Good afternoon Webpack! Could you please download the username_validation_error module via AJAX and then execute my callback when it's ready. Thank you!

It should work... but go look at the Webpack terminal. Ah! It's SO angry!

Module build failed. Syntax error: import and export may only appear at the top level.

The dynamic import Proposal

Hmm. It's very unhappy about the import: it says that this is only allowed to live at the top of the file!

Here's the story: when you use import at the top of the file - like we've been doing until now - we're using a real, official ECMAScript feature - it's in ES6. But when you use import() like a function... well... that's not part of ECMAScript! Well, not yet. That functionality is just a proposal called "dynamic import".

The parse error comes from Babel: it tries to parse our code, but sees this code as invalid. And technically, it's right!

Making Babel like dynamic imports

So here's the plan: we need to teach Babel that this syntax is valid... but not to do anything with it. I mean, it should not have an error, and it should leave the import() function there so Webpack can parse it.

Doing this is easy: Babel is super configurable. In our open terminal, run:

yarn add babel-plugin-syntax-dynamic-import --dev

This is a plugin for Babel that makes it understand the dynamic import syntax.

Once it's installed, to activate it, open your .babelrc file. In addition to presets, the other common thing you'll add here is plugins. Pass it one: syntax-dynamic-import:

5 lines .babelrc
{
... line 2
"plugins": ["syntax-dynamic-import"]
}

Now, Babel will at least understand this as a valid syntax.

Go back to the terminal that's running Webpack and restart it... just to be safe:

yarn watch

Yes! It's happy! Back in the browser, bring up the network tab and refresh. Ok, I'll clear this out. Now, type a really long username.

Woh! Check it out! I don't see the error message... but it did make an AJAX request for a script tag! And look inside! Yea! This is our code-split module!

Using the .default Key

Great! Except... for the fact that it didn't work! Check out the console. Above the errors, remember, we logged the module. But... it's not a function! What!? It's an object... with a key called default... and that is the function!

This is a gotcha with code splitting. When you export things as default, the module will actually live on a default key! No big deal: to get things to work, say username_validation_error.default():

26 lines assets/js/login.js
... lines 1 - 5
$(document).ready(function() {
... lines 7 - 12
$('.js-login-field-username').on('keydown', function(e) {
... lines 14 - 17
if ($usernameInput.val().length >= 20) {
// use code splitting to lazily load this "chunk"
import('./Components/username_validation_error').then(username_validation_error => {
username_validation_error.default($usernameInput);
});
}
});
});

Refresh again! Type a long username... and... woohoo! There's our warning! And it was loaded via an AJAX call. Hello code splitting. And though it looks really fast, in a real app, you may want to add a loading animation... like with any other AJAX call.

Code Splitting CSS

And, I have more good news! You can also code split CSS! Open login.css. At the bottom, yep, this last CSS rule only exists to style the warning box:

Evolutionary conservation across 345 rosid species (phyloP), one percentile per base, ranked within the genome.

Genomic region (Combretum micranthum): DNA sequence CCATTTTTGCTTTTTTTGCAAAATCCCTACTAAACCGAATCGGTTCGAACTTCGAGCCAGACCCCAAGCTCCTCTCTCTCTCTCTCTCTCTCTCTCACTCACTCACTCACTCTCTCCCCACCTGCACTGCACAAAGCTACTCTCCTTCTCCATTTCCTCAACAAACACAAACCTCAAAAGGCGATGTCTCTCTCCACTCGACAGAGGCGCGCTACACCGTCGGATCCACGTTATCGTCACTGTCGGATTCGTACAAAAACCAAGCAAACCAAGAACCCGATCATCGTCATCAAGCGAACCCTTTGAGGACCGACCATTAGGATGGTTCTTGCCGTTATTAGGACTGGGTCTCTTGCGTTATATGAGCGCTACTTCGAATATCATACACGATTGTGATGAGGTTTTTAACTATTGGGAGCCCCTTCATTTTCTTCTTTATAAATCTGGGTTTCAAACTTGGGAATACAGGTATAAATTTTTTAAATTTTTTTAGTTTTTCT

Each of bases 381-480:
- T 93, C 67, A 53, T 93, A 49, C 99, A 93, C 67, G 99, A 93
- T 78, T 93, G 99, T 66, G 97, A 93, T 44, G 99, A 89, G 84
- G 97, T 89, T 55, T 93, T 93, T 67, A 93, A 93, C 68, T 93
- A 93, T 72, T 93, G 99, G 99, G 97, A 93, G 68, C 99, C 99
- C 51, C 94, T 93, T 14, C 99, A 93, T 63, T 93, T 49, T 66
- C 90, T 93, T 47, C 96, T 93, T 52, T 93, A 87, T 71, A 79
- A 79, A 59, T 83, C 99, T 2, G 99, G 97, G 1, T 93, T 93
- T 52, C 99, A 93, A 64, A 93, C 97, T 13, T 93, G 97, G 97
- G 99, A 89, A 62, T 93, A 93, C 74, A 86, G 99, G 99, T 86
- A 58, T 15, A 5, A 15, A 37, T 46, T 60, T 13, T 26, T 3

56 lines assets/css/login.css
... lines 1 - 48
.login-long-username-warning {
color: #8a6d3b;
background-color: #fcf8e3;
padding: 15px;
margin-bottom: 10px;
border: 1px solid #faebcc;
border-radius:4px;
}

Just like with our JavaScript, it's wasteful to make the user download this... when they might not need it!

Remove that CSS and create a new file: css/login-username-error.css. Paste it here:

9 lines assets/css/login-username-error.css
.login-long-username-warning {
color: #8a6d3b;
background-color: #fcf8e3;
padding: 15px;
margin-bottom: 10px;
border: 1px solid #faebcc;
border-radius:4px;
}

Now, inside username_validation_error.js, that CSS is really a dependency of this module. So, add import '../../css/login-username-error.css:

7 lines assets/js/Components/username_validation_error.js
import '../../css/login-username-error.css';
export default function($usernameInput) {
... lines 4 - 5
}

When we refresh now, login.css does not contain that extra code. Yep, we've made that file slightly smaller. But when we try a really long username... it works! Look at the downloaded JavaScript file. Yes! It contains the CSS, down at the bottom.

When the JS file loads, the CSS is being injected onto the page via a traditional style tag. Well, it's a weird blob actually... but conceptually, this is a style tag with that CSS.

Oh, remember the extract-text-webpack-plugin?

180 lines webpack.config.js
... lines 1 - 3
const ExtractTextPlugin = require('extract-text-webpack-plugin');
... lines 5 - 40
const webpackConfig = {
... lines 42 - 51
module: {
rules: [
... lines 54 - 63
{
test: /\.css$/,
use: ExtractTextPlugin.extract({
use: [
cssLoader
],
// use this, if CSS isn't extracted
fallback: styleLoader
}),
},
... lines 74 - 106
]
},
... lines 109 - 155
};
... lines 157 - 180

Well, by default, it does not extract any CSS that has been code split. Nope, any code-split CSS is instead passed to the fallback loader: style-loader. In other words, code-split CSS is packaged into JavaScript and added to the page when that JavaScript file is downloaded.

So next time you have some conditional code... think about code splitting: you could drastically reduce the size of your assets!

Speaking of that, let's use a visualizer to make our assets even more efficient.